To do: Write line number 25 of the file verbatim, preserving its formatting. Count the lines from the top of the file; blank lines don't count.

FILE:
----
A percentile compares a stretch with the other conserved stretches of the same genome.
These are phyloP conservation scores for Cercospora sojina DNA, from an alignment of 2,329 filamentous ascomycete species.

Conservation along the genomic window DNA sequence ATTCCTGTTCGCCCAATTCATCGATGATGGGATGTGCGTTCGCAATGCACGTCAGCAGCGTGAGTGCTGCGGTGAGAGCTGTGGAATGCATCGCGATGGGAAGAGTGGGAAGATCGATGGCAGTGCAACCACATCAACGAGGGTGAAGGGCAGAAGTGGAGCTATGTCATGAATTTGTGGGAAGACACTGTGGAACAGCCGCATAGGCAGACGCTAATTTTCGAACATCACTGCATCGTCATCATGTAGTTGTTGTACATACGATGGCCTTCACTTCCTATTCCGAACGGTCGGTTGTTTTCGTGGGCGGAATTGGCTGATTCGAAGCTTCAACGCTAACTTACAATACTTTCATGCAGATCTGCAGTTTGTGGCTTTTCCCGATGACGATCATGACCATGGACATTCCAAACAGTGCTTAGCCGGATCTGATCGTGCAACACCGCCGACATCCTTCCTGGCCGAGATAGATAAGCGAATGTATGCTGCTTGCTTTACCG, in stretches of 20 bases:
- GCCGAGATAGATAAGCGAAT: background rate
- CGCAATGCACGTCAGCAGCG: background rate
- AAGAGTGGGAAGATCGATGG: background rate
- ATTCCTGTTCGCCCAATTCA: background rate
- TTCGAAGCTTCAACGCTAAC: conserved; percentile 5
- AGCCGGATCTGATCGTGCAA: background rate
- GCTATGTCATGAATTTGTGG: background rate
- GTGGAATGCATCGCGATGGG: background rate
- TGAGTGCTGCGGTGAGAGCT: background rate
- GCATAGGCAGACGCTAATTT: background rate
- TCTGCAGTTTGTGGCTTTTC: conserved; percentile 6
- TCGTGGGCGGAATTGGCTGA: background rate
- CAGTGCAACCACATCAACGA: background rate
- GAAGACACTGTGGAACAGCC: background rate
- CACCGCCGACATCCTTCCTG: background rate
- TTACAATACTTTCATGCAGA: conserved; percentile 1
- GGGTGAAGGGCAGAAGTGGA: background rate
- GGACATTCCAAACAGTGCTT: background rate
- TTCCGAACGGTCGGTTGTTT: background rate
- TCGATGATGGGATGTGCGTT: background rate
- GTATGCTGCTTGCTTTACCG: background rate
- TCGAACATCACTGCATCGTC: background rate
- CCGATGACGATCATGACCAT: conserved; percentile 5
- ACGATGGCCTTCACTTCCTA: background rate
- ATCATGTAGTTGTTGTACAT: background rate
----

- TCGAACATCACTGCATCGTC: background rate